Everything Everywhere All at Once and the Euphoria in Empathy

Michelle Yeoh in Everything Everywhere All at Once | Courtesy of A24

At the core of this mind-bending multiverse film starring Michelle Yeoh lies a story about true connection and being present in a world full of distractions.  

By Noelle Webster

Early on in Everything Everywhere All at Once, the new feature film from the filmmaking duo collectively known as Daniels, a Chinese-American woman named Evelyn (Michelle Yeoh) sits at a cubicle across from a stickler IRS agent named Deirdre (Jamie Lee Curtis). Deirdre tells Evelyn, who is visibly distracted, “I cannot imagine a conversation more important than this one.” The conversation in question? Evelyn is being audited for incorrectly filing her taxes. 

However, there’s a clear disconnect between the two women. Evelyn can’t fully understand all of Deirdre’s English, and Deirdre struggles to make sense of the disorganized receipts and records from the laundromat that Evelyn runs with her husband Waymond (Ke Huy Quan). But while Deirdre lectures Evelyn about the importance of the current moment, Evelyn experiences a life-altering realization—that her universe is but one in a multiverse where endless Evelyns walk endless paths with endless potential. 

What follows from there is meticulous, curated chaos from Daniels, full of stuffed animal hoodies, a fanny pack fight scene, hot dog fingers, and a suspiciously shaped award statue. Without a minute to spare, the reluctant hero Evelyn is propelled forward on a quest to unlock her verse-jumping powers, defeat an evil villain, and restore balance to the multiverse. But as the film progresses, it becomes evident that Evelyn’s problems run much deeper than misfiling her taxes or being hunted by an all-powerful being. Everything Everywhere All At Once is not a movie about how to save the world—it’s about understanding how to be a part of it. Amidst the mayhem, the film stays grounded in its core message about the importance of human connection and cultivating compassion for all beings throughout our confusing, impermanent lives. Evelyn doesn’t arrive at these truths immediately—it takes a few action-packed trips across the multiverse first—but as she learns to cherish even the most mundane moments of time with her family, so does the audience.   

Daniels’s approach to the film is pure maximalism, and one of the highlights of their everything-is-more style is the sense that this movie is a celebration of filmmaking itself. There’s a love for film laced throughout; there’s a Ratatouille (2007) joke that evolves into its own subplot about the fate of an animatronic raccoon and his chef friend.There’s also a particularly gorgeous homage to In the Mood for Love (2000), a romantic drama by Hong Kong director Wong Kar-wai, that sees Evelyn in a universe where she became a famous martial arts movie star and Waymond became a successful businessman.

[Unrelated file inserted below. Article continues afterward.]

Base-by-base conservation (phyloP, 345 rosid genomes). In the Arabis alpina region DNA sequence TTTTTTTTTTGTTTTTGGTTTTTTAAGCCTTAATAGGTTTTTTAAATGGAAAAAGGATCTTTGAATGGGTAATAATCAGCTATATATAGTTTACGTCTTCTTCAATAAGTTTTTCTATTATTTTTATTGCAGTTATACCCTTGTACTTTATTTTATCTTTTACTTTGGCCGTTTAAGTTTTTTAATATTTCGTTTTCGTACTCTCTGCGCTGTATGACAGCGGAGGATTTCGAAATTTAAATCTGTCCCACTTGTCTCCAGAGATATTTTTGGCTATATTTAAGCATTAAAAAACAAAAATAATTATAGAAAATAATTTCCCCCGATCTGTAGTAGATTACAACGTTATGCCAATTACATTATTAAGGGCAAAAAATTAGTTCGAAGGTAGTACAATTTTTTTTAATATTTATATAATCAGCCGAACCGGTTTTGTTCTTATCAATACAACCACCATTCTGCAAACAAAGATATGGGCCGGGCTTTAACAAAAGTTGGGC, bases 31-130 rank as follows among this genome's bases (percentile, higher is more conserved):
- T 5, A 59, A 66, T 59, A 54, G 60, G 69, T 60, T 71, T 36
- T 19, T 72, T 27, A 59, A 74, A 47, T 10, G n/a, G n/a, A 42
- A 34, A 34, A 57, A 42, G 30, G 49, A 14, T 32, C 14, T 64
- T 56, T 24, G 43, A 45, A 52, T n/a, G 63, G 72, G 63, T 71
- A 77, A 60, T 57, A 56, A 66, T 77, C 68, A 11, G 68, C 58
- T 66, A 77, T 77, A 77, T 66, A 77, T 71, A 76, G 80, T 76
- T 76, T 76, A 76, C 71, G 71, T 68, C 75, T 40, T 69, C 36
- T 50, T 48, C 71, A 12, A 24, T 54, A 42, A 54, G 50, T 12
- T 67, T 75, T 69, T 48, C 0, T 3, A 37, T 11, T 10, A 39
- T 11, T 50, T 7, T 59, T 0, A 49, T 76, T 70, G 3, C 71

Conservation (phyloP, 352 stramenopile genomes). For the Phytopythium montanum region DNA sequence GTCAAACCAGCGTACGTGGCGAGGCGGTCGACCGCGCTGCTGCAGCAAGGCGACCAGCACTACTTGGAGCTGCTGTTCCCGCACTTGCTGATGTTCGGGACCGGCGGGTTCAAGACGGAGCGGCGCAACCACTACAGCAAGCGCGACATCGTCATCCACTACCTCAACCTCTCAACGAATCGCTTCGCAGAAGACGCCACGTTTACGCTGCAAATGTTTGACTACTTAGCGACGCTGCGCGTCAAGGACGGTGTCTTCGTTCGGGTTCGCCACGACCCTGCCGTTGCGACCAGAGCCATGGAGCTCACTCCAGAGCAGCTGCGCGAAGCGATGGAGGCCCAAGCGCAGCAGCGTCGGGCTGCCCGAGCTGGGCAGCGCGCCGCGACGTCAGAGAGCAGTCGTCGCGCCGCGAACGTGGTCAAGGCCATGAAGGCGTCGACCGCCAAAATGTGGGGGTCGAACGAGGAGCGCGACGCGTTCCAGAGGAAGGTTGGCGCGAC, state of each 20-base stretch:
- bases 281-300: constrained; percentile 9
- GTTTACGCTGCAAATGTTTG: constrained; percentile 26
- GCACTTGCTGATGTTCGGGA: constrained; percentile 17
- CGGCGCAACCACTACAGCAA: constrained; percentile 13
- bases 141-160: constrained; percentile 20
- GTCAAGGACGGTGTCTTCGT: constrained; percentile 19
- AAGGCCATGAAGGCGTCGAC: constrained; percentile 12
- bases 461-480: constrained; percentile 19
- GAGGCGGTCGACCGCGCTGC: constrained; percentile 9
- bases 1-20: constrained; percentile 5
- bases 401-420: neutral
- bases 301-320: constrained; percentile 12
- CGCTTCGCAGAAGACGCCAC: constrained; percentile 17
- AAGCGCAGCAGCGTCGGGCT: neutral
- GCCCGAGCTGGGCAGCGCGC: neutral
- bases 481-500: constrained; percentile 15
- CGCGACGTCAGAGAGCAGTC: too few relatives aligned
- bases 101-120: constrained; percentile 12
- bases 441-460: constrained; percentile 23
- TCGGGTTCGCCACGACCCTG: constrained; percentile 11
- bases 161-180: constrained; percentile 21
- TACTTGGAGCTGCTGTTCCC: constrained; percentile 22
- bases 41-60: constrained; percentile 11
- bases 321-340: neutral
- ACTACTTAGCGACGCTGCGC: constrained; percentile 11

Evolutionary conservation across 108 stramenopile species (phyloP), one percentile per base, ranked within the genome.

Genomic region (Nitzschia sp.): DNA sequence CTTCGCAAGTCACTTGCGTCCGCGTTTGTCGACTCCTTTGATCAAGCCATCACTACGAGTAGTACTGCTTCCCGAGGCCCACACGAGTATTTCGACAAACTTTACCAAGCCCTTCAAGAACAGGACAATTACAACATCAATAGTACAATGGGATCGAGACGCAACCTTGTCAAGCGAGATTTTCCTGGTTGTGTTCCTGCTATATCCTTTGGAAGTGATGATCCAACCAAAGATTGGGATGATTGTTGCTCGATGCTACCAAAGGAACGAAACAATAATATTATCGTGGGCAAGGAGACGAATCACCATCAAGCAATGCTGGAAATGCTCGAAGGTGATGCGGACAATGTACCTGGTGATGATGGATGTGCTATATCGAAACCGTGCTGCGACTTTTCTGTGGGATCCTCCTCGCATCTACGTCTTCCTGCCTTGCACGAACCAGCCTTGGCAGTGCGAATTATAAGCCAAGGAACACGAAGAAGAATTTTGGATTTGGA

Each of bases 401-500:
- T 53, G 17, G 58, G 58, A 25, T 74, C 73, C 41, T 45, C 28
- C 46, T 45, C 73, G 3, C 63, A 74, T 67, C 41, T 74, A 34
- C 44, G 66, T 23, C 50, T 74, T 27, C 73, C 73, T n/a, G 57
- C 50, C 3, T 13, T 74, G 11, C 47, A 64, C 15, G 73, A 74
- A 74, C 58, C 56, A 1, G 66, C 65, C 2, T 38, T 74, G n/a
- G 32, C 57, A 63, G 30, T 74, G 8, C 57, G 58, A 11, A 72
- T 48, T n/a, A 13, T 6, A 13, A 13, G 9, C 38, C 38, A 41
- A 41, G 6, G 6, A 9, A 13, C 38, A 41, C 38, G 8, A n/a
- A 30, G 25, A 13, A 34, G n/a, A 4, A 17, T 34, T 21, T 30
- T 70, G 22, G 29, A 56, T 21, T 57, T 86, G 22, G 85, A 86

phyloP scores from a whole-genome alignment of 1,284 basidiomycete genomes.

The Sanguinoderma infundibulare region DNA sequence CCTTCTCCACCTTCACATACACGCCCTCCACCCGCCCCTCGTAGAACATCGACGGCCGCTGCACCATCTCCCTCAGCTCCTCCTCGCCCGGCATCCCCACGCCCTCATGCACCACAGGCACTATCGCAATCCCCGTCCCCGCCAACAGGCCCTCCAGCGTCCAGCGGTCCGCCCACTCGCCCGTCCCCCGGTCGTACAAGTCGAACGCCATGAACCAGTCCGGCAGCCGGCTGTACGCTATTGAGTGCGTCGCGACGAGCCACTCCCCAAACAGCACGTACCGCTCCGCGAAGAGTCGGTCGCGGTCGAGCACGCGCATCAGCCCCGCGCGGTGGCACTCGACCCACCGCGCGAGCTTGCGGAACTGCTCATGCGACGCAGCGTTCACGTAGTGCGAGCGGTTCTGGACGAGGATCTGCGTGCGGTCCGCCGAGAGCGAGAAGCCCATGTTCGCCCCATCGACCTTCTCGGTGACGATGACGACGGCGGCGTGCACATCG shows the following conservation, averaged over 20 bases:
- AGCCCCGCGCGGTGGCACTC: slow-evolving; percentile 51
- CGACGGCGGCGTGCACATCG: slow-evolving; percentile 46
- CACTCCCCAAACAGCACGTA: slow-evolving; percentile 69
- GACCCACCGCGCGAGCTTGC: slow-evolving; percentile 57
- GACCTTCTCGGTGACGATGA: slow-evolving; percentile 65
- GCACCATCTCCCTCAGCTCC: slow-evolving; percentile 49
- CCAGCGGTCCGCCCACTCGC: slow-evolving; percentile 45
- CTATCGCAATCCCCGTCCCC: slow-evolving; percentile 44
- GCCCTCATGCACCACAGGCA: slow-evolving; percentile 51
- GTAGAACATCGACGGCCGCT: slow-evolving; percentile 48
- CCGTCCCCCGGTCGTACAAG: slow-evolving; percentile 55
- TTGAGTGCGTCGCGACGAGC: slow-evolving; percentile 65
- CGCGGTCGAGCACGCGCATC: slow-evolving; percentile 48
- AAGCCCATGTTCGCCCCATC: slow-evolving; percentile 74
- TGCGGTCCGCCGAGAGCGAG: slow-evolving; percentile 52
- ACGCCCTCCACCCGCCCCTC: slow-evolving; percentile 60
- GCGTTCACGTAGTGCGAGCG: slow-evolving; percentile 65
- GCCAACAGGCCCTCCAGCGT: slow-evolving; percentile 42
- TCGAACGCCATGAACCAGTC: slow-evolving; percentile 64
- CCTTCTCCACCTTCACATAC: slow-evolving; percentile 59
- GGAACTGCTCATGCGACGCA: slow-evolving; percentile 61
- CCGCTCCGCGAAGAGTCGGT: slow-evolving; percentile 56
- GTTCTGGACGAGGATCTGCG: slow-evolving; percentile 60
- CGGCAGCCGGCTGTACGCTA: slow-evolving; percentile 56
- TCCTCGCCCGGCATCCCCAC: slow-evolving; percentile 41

However, in this life, the two never married as Evelyn chose to follow her disapproving father’s advice and leave Waymond. Despite their respective financial success, Waymond laments that in another life, he’d have liked to “do laundry and taxes” with her. Everything Everywhere All at Once is both ludicrous and moving in a way that only Daniels can accomplish, and it manages to give the audience a sense of hope by impressing the idea that it’s never too late to change. Instead of dwelling on what could have been, the film encourages audiences to cherish what they do have and work to create the life and relationships they want.

As for leading actor Yeoh, in some ways, it feels as though her iconic, impressive career has been building towards this movie. Her performance contains multitudes—she’s funny, fierce, and badass but also allows herself to be vulnerable, pathetic, and lost. Yeoh as Evelyn—and the versions of herself across the multiverse—feels so real that she grounds the movie, making even the most absurd scenes relatable for the audience. A key scene depicts Evelyn facing off against a super-strong Deirdre from another universe, and to defeat her Evelyn must do something completely unexpected. She must tell Deirdre that she loves her—and mean it. In the moment it’s played for laughs but it ultimately takes on a different meaning as the movie progresses. In one universe—a universe where humans evolved to have hot dogs for fingers—Evelyn and Deirdre struggle to fix their fractured romantic relationship. It seems hot-dog-hands Evelyn isn’t too skilled at talking things out, much like the Evelyn from the core universe where the movie begins…



F. Kaskais Web Guru

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